Prieur’s readings (October 27, 2009)

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This post provides links to a number of interesting articles I have read over the past few days that you may also enjoy.

• John Hussman (Hussman Funds): Rumors of the death of the credit crisis are greatly exaggerated, October 26, 2009.
In recent months, I’ve strongly rejected the notion that the credit crisis has been conveniently placed behind us and that the U.S. is now in a typical post-war economic recovery (and can be approached as such from an investment perspective). This view continues to strike me as dangerous and even naïve.

• Dave Nadig (IndexUniverse.com): Nouriel Roubini – big crash coming, October 23, 2009.
Roubini will be the keynote speaker at IndexUniverse’s upcoming “Inside Commodities” conference on November 4 at the New York Stock Exchange. IndexUniverse sat down with Dr. Roubini ahead of the conference to take his temperature on global markets, the role of oil and gold, and the impact of regulation.

• David Roche (Financial Times): Why sovereign bond yields will explode, October 26, 2009.
For nearly two decades, every credit crisis has been palliated with a further wave of leverage, kicking off a new economic cycle. Can this work again? I think not. In this post-credit crisis world, some things will be permanently different. It will not be business as usual for government bond prices. That is because current bond yields and the increasing insolvency of our rulers are the biggest disconnect in financial markets today. This comes from two factors: quantitative easing by central banks and the collapse of credit demand by the private sector. Neither are permanent features of the economic landscape.

• Irwin Stelzer (The Weekly Standard): The dethroning of king dollar? October 23, 2009.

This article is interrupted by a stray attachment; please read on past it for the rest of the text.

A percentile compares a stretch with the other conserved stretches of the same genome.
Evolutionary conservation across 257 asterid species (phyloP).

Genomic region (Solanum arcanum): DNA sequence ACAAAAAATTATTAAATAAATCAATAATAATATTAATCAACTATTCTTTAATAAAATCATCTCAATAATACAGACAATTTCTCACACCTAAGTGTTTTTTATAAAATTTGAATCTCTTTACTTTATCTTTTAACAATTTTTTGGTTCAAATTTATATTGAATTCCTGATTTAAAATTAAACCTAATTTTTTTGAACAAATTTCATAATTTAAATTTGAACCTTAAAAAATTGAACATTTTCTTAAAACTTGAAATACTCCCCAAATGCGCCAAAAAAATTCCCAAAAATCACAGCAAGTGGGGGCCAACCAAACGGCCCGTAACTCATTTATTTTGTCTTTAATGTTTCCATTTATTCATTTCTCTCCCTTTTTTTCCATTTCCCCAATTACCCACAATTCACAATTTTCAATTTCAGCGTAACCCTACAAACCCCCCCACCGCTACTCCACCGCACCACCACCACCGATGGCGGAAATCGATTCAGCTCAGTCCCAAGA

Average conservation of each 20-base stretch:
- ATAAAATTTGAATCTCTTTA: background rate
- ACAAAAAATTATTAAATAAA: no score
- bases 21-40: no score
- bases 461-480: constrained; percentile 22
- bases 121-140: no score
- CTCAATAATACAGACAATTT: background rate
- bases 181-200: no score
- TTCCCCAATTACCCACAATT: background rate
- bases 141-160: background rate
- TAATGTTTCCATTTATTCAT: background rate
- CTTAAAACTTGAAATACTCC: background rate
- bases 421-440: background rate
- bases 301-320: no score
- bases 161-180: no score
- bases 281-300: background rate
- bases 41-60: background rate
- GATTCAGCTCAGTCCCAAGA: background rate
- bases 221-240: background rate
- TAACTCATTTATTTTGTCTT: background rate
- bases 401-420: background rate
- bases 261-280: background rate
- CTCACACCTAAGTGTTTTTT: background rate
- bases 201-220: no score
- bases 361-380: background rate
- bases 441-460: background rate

“Dollar murdered. Drowned in red ink. Clues point to the White House.” So might a tabloid headline read as the angry mourners gathered to affix blame for the end of the era in which the dollar served as the currency in which the world does business — its reserve currency, to use the economists’ jargon. But if such a funeral ever takes place, the mourners should remember that right now they aren’t too happy with the existing system.

• Bill Fleckenstein (MSN Money): Obama team ignores Volcker at its peril, October 26, 2009.
The former Fed chairman has terrific advice about reining in risky bank practices to prevent another financial meltdown. But the administration apparently isn’t listening.

• Jim Jubak (MSN Money): Why big banks hate banking, October 27, 2009.
The stage is set for too-big-to-fail banks such as Citigroup and Bank of America to take on greater risks in pursuit of profits, counting on taxpayers to make good their losses.

Darrell Delamaide (FinReg21): Bank bailout made matters worse if no reform is enacted, Treasury aide says, October 22, 2009.
Unless substantial regulatory reforms are now enacted, the government’s bailout of large financial institutions last year will have made the too-big-to-fail problem worse by creating a “classic moral hazard,” a top Treasury official said.

• Mark Thoma (Economist’s View): “The roots of protectionism in the Great Depression”, October 25, 2009.
Lessons from the Great Depression via Laurent Belsie, NBER reporter.

• Ambrose Evans-Pritchard (Telegraph): Food will never be so cheap again, October 25, 2009.
Biofuel refineries in the US have set fresh records for grain use every month since May. Almost a third of the US corn harvest will be diverted into ethanol for motors this year, or 12% of the global crop.

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